Get started

First, make sure we load some useful libraries (and of course mpathsenser itself).

#> Attaching package: 'dplyr'
#> The following objects are masked from 'package:stats':
#>     filter, lag
#> The following objects are masked from 'package:base':
#>     intersect, setdiff, setequal, union

Importing files

The data for this vignette is contained in the extdata folder. However, on some system this folder may be set to read-only and it is generally good practice not to modify package folders (to prevent changing or breaking the package). To this end, we first copy the data to a temporary directory (as defined by the environment variable , , or ), a directory that is freshly created each time at R’s start up and cleaned up when the session ends.

# Get the temp folder
tempdir <- tempdir()
tempdir <- file.path(tempdir, "vignette")

# Get a handle to the data files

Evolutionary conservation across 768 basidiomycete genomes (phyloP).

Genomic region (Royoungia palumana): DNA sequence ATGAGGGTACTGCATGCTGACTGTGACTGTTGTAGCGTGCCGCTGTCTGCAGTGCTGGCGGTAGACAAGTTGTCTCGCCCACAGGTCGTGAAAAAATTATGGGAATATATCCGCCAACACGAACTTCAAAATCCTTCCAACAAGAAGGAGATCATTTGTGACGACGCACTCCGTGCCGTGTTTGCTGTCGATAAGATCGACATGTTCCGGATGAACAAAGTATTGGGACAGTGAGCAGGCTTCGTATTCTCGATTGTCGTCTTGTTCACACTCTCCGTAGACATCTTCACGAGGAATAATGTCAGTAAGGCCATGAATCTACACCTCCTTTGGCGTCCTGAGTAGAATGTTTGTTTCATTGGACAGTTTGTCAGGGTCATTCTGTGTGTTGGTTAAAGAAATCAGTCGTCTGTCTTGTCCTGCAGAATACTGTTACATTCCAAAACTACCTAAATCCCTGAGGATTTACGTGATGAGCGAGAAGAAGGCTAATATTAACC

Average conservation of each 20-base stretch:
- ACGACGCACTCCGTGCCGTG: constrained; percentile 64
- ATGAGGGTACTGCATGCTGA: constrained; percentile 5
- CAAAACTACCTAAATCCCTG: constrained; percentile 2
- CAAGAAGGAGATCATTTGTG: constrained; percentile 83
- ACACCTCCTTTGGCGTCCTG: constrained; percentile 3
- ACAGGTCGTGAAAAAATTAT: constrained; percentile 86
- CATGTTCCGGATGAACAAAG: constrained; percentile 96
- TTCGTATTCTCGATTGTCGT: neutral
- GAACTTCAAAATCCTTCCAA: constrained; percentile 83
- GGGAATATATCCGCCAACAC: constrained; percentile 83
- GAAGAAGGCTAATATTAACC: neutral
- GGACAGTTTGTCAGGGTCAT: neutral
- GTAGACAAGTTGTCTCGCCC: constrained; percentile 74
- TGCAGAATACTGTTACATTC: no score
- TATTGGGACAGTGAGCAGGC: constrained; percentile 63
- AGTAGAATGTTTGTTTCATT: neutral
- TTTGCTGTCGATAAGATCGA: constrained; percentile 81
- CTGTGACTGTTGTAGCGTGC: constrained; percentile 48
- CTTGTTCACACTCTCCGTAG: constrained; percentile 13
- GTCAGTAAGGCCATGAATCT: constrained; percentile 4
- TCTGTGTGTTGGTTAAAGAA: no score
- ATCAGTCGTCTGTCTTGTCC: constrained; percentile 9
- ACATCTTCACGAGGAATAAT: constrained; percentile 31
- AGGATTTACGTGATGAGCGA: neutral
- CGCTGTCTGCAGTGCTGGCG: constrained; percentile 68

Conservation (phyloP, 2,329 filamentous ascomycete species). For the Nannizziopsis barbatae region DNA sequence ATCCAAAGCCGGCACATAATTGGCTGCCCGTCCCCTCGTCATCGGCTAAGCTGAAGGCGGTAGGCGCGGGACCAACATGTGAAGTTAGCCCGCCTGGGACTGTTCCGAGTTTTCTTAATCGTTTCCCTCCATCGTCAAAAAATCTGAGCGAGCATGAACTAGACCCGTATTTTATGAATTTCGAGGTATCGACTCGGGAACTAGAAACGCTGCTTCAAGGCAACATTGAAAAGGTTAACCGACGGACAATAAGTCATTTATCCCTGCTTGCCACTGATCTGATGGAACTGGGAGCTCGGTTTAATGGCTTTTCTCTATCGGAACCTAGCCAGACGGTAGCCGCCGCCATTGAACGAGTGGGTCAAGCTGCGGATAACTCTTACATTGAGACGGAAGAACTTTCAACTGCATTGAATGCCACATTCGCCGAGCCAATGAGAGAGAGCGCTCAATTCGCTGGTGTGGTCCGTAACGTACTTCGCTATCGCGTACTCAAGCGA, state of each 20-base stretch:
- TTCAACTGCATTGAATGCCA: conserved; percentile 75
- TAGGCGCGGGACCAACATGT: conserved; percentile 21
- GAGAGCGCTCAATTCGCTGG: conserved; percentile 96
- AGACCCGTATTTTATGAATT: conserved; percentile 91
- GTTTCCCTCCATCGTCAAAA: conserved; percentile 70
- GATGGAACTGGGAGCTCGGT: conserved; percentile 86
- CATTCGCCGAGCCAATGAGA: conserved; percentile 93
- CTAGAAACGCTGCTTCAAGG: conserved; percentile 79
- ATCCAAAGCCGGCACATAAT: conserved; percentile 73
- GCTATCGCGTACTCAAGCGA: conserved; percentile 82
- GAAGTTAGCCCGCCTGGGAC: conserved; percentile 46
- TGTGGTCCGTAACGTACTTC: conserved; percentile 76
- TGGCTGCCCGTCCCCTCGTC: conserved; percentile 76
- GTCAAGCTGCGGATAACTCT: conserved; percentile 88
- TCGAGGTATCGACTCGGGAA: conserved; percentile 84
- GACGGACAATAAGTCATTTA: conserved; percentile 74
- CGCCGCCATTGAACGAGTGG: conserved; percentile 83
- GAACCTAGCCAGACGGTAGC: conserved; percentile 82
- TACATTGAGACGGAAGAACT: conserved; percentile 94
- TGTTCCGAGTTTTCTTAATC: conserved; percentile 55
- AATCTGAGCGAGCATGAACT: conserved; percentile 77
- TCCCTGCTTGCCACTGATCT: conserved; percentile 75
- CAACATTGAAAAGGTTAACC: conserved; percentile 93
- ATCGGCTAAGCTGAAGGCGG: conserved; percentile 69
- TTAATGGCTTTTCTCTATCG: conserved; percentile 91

path <- system.file("extdata", "example", package = "mpathsenser")

# Get a list of all the files that are to be copied
copy_list <- list.files(path, "carp-data", full.names = TRUE)

# Copy all data
  from = copy_list,
  to = tempdir,
  overwrite = TRUE,
  copy.mode = FALSE

The extdata folder contains several .zip files as well as some JSON files. It is likely that the data for your study will look the same only much more. Note that all of these data files came directly from m-Path Sense (i.e. there was no pre-processing yet).

The data from m-Path Sense originates in the following way: The application continuously collects all kinds of data in the background (e.g. accelerometer data). Once collected, the data goes through several stages where, for example, the data is pre-processed (as already happens with data from the light sensor) or anonymised upon request. Finally, data is written to a JSON file which is really just a text file but with a specific format. When some new data comes in (whether it be from the same sensor or not), the next line is written in the JSON file and so on, until the file has reached a certain size (5MB by default). The JSON file is then zipped to reduce its size and subsequently transferred to a server. Once transferred, the data is deleted from the participant’s phone to both save on space as well as prevent data leakage.